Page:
After Meningitis; As The World Celebrates World Meningitis Day
World Meningitis Day is an initiative of COMO – the worldwide Confederation of Meningitis Organisations, that is marked every 24th of April to create meningitis awareness, highlighting its causes, its symptoms, as well as its vaccines and treatment measures.
This year’s theme for World meningitis day is LIFE AFTER AFTER MENINGITIS which is aimed at creating awareness of what LIFE AFTER MENINGITIS for affected victims of meningitis feels like. It is also aimed at encouraging victims of the MENINGITIS from their period of treatment through recovery and after-effect of the disease.
Meningitis is a rare infection that affects delicate membranes of the skull and spinal cord called the meninges. It is a potentially deadly disease that is capable of killing its victim within 24 hours. Meningitis can be viral, fungal or bacterial origin but the most dangerous is bacterial meningitis. It is more susceptible to children under 5 years, teenagers and young adults 16-25 and older adults over 55 years.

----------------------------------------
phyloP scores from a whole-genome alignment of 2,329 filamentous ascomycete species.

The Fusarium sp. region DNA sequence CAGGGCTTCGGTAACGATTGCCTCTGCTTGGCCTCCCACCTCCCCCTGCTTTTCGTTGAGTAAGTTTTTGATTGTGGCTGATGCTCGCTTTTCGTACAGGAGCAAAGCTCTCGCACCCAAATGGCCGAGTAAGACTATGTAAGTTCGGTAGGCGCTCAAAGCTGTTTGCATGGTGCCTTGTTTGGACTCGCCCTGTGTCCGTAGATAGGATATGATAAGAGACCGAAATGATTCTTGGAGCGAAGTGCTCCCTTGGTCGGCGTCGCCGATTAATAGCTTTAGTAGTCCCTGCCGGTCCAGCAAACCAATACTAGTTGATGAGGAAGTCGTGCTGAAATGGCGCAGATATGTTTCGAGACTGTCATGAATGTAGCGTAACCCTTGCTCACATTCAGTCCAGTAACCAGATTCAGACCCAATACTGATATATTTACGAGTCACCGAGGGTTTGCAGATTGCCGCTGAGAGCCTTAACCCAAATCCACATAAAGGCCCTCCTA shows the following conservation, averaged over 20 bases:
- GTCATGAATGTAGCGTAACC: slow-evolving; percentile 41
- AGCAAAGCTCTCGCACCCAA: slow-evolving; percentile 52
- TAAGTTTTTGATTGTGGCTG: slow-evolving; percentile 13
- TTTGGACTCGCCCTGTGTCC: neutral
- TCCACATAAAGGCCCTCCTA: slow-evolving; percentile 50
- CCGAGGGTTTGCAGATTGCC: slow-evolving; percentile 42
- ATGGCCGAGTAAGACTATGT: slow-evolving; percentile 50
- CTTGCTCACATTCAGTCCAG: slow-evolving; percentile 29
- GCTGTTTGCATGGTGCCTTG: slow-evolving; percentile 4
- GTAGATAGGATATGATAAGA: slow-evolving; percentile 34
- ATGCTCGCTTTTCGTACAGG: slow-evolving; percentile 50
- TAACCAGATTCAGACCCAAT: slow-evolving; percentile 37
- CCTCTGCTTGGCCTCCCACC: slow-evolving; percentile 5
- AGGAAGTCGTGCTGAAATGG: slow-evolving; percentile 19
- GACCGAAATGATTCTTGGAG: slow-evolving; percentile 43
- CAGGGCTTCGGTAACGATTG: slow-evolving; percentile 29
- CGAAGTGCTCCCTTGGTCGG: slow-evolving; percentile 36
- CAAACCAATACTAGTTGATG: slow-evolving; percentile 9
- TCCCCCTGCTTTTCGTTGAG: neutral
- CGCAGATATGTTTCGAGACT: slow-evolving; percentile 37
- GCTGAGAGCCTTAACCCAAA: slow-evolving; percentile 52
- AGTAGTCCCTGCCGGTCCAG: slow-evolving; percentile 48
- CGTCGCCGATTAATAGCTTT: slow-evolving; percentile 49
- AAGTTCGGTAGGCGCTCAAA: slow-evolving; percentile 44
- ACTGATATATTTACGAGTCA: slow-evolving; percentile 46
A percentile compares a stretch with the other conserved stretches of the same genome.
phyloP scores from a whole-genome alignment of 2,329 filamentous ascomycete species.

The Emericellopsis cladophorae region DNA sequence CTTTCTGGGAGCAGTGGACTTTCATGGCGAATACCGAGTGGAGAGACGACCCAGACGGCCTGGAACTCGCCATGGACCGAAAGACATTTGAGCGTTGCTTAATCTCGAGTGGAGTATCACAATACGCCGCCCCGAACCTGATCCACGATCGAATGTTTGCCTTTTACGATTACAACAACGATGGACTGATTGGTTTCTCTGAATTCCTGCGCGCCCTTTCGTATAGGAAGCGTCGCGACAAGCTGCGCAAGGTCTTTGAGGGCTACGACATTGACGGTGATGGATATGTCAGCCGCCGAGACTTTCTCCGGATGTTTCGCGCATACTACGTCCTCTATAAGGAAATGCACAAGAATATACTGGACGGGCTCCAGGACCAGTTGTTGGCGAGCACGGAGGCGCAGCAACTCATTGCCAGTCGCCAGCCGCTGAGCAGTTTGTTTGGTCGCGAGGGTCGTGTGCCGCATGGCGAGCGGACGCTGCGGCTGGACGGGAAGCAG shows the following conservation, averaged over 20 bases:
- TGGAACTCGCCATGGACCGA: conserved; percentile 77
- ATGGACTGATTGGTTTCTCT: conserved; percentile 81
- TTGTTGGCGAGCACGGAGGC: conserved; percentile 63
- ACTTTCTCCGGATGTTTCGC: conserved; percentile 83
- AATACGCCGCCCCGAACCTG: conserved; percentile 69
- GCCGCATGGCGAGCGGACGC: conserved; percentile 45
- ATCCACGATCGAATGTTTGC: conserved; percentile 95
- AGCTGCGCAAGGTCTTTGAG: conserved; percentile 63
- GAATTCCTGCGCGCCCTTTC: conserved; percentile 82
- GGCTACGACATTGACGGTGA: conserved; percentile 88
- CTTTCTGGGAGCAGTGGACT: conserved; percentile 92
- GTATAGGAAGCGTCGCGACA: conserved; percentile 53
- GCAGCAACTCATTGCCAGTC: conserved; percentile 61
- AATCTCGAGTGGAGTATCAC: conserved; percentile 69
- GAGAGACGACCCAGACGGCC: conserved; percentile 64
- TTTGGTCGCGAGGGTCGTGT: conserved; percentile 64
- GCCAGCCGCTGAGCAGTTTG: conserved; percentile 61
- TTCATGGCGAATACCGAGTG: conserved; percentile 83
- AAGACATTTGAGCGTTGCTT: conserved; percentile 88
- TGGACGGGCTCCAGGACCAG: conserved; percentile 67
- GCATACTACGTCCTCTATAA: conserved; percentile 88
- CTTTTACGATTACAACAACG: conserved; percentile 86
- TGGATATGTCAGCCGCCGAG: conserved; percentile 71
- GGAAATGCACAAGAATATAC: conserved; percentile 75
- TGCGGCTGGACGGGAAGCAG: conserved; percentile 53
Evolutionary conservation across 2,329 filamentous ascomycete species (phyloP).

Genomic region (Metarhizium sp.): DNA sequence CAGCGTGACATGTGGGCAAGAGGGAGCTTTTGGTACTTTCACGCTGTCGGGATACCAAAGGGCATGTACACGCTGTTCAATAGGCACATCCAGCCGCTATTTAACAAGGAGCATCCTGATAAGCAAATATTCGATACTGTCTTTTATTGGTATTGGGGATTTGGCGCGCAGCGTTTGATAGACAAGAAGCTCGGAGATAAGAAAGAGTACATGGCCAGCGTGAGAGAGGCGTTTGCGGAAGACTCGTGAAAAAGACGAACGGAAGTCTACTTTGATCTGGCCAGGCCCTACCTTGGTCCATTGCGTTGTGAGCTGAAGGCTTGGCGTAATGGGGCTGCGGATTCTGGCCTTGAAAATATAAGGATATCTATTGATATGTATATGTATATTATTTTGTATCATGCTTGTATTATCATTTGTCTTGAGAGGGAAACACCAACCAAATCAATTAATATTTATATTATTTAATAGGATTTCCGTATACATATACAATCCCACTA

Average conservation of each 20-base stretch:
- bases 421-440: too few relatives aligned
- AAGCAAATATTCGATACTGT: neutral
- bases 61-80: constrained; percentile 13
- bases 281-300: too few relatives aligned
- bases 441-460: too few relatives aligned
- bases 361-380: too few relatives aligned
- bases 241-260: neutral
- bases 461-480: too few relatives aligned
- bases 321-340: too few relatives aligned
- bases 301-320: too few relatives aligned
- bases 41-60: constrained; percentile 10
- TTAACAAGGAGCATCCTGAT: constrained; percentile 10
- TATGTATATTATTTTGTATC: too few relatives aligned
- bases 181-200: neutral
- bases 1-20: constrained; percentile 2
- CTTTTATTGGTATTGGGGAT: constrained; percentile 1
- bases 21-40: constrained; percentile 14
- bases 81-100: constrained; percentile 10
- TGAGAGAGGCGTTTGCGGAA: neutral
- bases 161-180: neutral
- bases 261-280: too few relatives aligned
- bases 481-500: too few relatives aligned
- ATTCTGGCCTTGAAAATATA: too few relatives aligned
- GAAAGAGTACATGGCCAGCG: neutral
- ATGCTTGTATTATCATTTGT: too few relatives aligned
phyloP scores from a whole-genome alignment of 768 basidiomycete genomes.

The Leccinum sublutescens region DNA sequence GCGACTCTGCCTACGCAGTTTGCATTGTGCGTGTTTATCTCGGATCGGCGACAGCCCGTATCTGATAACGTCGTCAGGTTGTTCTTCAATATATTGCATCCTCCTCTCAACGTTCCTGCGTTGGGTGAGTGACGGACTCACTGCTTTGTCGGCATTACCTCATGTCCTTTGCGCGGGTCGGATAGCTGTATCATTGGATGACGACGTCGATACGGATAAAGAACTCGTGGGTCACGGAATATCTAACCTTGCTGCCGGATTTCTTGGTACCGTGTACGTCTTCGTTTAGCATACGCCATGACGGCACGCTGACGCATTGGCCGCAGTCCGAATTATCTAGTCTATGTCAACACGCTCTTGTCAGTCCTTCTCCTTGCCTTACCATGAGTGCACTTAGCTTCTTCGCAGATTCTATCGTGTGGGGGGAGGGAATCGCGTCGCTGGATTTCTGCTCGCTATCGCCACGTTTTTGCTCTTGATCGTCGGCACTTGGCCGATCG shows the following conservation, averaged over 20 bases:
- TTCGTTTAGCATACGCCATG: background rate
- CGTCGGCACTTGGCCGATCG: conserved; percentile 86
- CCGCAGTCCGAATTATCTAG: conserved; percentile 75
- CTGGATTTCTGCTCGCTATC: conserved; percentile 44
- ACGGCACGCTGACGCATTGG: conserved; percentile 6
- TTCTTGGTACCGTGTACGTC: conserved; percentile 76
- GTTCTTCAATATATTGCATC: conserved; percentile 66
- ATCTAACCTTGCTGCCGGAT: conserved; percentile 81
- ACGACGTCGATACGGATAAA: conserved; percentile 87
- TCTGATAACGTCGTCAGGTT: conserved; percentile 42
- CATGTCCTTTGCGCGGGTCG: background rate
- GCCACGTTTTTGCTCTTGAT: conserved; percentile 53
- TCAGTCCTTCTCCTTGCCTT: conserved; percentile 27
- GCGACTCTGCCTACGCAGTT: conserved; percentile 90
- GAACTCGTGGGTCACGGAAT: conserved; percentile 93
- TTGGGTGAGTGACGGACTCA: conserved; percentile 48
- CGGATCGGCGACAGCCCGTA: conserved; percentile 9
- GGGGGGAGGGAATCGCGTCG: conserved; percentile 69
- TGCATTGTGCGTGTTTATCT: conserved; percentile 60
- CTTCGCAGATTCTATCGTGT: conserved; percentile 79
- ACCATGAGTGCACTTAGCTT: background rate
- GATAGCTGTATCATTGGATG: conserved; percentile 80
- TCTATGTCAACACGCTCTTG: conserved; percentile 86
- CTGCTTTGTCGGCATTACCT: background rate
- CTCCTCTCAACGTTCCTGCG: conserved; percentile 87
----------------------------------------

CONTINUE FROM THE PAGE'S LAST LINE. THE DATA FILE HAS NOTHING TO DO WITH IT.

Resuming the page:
Meningitis affects over 2.8 million persons each year globally. In Nigeria, between December 2016 and June 23, 2017, severe cases of the disease with a total of 1,166 people d**d were recorded. Children between the ages of 5 and 14years were mostly affected, accounting for 6,791 cases out of a total 14, 513 cases recorded in 24 states.
Zamfara was the most affected state in terms of casualties, followed by Sokoto and Katsina. Together, they accounted for about 89 percent of the cases.
In 2018, the casualties from the diseases were not as high as that of the previous year.
After the effect of meningitis can result in memory loss, paralysis, loss of hearing, loss of sight, epilepsy, organ damage, brain damage and these are life-threatening conditions. In some victims’ cases, the after-effect is death.
The key to meningitis prevention is vaccination, unfortunately, there is a shortage of vaccine for meningitis especially for strain C globally. Creating awareness and early detection of the disease in other to be able to control its effects is also a good preventive measure. It is advised that states set up an incident management system for meningitis in anticipation of cases.